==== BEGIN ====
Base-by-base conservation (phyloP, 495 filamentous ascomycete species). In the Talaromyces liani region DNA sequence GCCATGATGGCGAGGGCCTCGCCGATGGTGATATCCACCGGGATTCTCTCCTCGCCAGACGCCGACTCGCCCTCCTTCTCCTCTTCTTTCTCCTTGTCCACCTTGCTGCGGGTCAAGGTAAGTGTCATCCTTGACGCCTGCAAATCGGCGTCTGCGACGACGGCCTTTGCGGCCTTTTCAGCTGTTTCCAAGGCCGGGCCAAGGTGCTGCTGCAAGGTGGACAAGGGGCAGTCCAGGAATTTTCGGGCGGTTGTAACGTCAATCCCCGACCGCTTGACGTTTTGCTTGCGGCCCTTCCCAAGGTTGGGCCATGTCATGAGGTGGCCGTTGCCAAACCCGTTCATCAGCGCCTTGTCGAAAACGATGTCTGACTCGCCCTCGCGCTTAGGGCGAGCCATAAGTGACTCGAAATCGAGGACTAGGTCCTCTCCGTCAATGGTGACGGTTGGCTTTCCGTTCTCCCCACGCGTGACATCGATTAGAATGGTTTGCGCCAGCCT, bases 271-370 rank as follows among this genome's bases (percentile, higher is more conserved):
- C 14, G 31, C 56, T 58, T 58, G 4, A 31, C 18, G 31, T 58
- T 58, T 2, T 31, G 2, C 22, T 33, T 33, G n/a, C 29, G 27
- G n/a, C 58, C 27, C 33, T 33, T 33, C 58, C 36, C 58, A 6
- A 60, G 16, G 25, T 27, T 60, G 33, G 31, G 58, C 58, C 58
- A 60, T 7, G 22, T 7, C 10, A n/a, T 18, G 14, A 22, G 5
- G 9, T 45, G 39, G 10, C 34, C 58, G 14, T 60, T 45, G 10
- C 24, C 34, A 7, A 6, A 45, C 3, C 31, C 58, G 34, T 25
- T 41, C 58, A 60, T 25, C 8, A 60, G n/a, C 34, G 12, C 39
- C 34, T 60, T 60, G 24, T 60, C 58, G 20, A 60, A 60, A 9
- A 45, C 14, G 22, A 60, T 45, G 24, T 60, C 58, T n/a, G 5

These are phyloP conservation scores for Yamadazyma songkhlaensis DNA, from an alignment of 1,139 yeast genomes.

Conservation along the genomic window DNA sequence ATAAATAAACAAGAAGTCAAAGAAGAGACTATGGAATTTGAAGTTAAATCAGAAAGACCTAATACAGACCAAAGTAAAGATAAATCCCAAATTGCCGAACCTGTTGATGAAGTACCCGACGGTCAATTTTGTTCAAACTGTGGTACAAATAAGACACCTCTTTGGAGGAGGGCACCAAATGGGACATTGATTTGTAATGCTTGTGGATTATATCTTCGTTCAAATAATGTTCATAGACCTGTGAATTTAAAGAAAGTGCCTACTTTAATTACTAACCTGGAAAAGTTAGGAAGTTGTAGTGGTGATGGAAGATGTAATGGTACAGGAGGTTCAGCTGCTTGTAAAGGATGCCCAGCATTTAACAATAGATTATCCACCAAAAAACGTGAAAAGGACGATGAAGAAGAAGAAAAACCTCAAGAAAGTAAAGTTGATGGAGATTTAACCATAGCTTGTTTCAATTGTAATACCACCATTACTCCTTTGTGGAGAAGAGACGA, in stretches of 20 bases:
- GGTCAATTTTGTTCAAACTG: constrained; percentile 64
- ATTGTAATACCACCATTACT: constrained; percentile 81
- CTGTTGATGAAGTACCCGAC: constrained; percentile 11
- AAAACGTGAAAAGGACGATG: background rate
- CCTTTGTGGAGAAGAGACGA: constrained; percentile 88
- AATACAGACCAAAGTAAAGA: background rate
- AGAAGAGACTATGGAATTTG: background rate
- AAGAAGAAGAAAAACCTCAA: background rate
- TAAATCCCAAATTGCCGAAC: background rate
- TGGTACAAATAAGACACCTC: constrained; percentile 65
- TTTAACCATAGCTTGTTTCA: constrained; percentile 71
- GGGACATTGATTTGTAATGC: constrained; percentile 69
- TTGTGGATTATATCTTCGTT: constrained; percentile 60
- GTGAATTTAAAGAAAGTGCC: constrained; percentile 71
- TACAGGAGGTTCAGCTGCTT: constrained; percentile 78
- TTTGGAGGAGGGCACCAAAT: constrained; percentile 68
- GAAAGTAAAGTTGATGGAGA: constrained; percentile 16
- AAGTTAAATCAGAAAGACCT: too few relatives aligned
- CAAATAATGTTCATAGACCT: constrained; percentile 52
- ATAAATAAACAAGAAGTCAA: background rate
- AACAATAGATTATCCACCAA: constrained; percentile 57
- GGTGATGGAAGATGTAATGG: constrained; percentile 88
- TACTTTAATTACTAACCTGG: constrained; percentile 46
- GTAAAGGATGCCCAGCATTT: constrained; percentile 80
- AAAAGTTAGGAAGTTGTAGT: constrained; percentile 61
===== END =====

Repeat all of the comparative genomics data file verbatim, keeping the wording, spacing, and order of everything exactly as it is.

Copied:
Base-by-base conservation (phyloP, 495 filamentous ascomycete species). In the Talaromyces liani region DNA sequence GCCATGATGGCGAGGGCCTCGCCGATGGTGATATCCACCGGGATTCTCTCCTCGCCAGACGCCGACTCGCCCTCCTTCTCCTCTTCTTTCTCCTTGTCCACCTTGCTGCGGGTCAAGGTAAGTGTCATCCTTGACGCCTGCAAATCGGCGTCTGCGACGACGGCCTTTGCGGCCTTTTCAGCTGTTTCCAAGGCCGGGCCAAGGTGCTGCTGCAAGGTGGACAAGGGGCAGTCCAGGAATTTTCGGGCGGTTGTAACGTCAATCCCCGACCGCTTGACGTTTTGCTTGCGGCCCTTCCCAAGGTTGGGCCATGTCATGAGGTGGCCGTTGCCAAACCCGTTCATCAGCGCCTTGTCGAAAACGATGTCTGACTCGCCCTCGCGCTTAGGGCGAGCCATAAGTGACTCGAAATCGAGGACTAGGTCCTCTCCGTCAATGGTGACGGTTGGCTTTCCGTTCTCCCCACGCGTGACATCGATTAGAATGGTTTGCGCCAGCCT, bases 271-370 rank as follows among this genome's bases (percentile, higher is more conserved):
- C 14, G 31, C 56, T 58, T 58, G 4, A 31, C 18, G 31, T 58
- T 58, T 2, T 31, G 2, C 22, T 33, T 33, G n/a, C 29, G 27
- G n/a, C 58, C 27, C 33, T 33, T 33, C 58, C 36, C 58, A 6
- A 60, G 16, G 25, T 27, T 60, G 33, G 31, G 58, C 58, C 58
- A 60, T 7, G 22, T 7, C 10, A n/a, T 18, G 14, A 22, G 5
- G 9, T 45, G 39, G 10, C 34, C 58, G 14, T 60, T 45, G 10
- C 24, C 34, A 7, A 6, A 45, C 3, C 31, C 58, G 34, T 25
- T 41, C 58, A 60, T 25, C 8, A 60, G n/a, C 34, G 12, C 39
- C 34, T 60, T 60, G 24, T 60, C 58, G 20, A 60, A 60, A 9
- A 45, C 14, G 22, A 60, T 45, G 24, T 60, C 58, T n/a, G 5

These are phyloP conservation scores for Yamadazyma songkhlaensis DNA, from an alignment of 1,139 yeast genomes.

Conservation along the genomic window DNA sequence ATAAATAAACAAGAAGTCAAAGAAGAGACTATGGAATTTGAAGTTAAATCAGAAAGACCTAATACAGACCAAAGTAAAGATAAATCCCAAATTGCCGAACCTGTTGATGAAGTACCCGACGGTCAATTTTGTTCAAACTGTGGTACAAATAAGACACCTCTTTGGAGGAGGGCACCAAATGGGACATTGATTTGTAATGCTTGTGGATTATATCTTCGTTCAAATAATGTTCATAGACCTGTGAATTTAAAGAAAGTGCCTACTTTAATTACTAACCTGGAAAAGTTAGGAAGTTGTAGTGGTGATGGAAGATGTAATGGTACAGGAGGTTCAGCTGCTTGTAAAGGATGCCCAGCATTTAACAATAGATTATCCACCAAAAAACGTGAAAAGGACGATGAAGAAGAAGAAAAACCTCAAGAAAGTAAAGTTGATGGAGATTTAACCATAGCTTGTTTCAATTGTAATACCACCATTACTCCTTTGTGGAGAAGAGACGA, in stretches of 20 bases:
- GGTCAATTTTGTTCAAACTG: constrained; percentile 64
- ATTGTAATACCACCATTACT: constrained; percentile 81
- CTGTTGATGAAGTACCCGAC: constrained; percentile 11
- AAAACGTGAAAAGGACGATG: background rate
- CCTTTGTGGAGAAGAGACGA: constrained; percentile 88
- AATACAGACCAAAGTAAAGA: background rate
- AGAAGAGACTATGGAATTTG: background rate
- AAGAAGAAGAAAAACCTCAA: background rate
- TAAATCCCAAATTGCCGAAC: background rate
- TGGTACAAATAAGACACCTC: constrained; percentile 65
- TTTAACCATAGCTTGTTTCA: constrained; percentile 71
- GGGACATTGATTTGTAATGC: constrained; percentile 69
- TTGTGGATTATATCTTCGTT: constrained; percentile 60
- GTGAATTTAAAGAAAGTGCC: constrained; percentile 71
- TACAGGAGGTTCAGCTGCTT: constrained; percentile 78
- TTTGGAGGAGGGCACCAAAT: constrained; percentile 68
- GAAAGTAAAGTTGATGGAGA: constrained; percentile 16
- AAGTTAAATCAGAAAGACCT: too few relatives aligned
- CAAATAATGTTCATAGACCT: constrained; percentile 52
- ATAAATAAACAAGAAGTCAA: background rate
- AACAATAGATTATCCACCAA: constrained; percentile 57
- GGTGATGGAAGATGTAATGG: constrained; percentile 88
- TACTTTAATTACTAACCTGG: constrained; percentile 46
- GTAAAGGATGCCCAGCATTT: constrained; percentile 80
- AAAAGTTAGGAAGTTGTAGT: constrained; percentile 61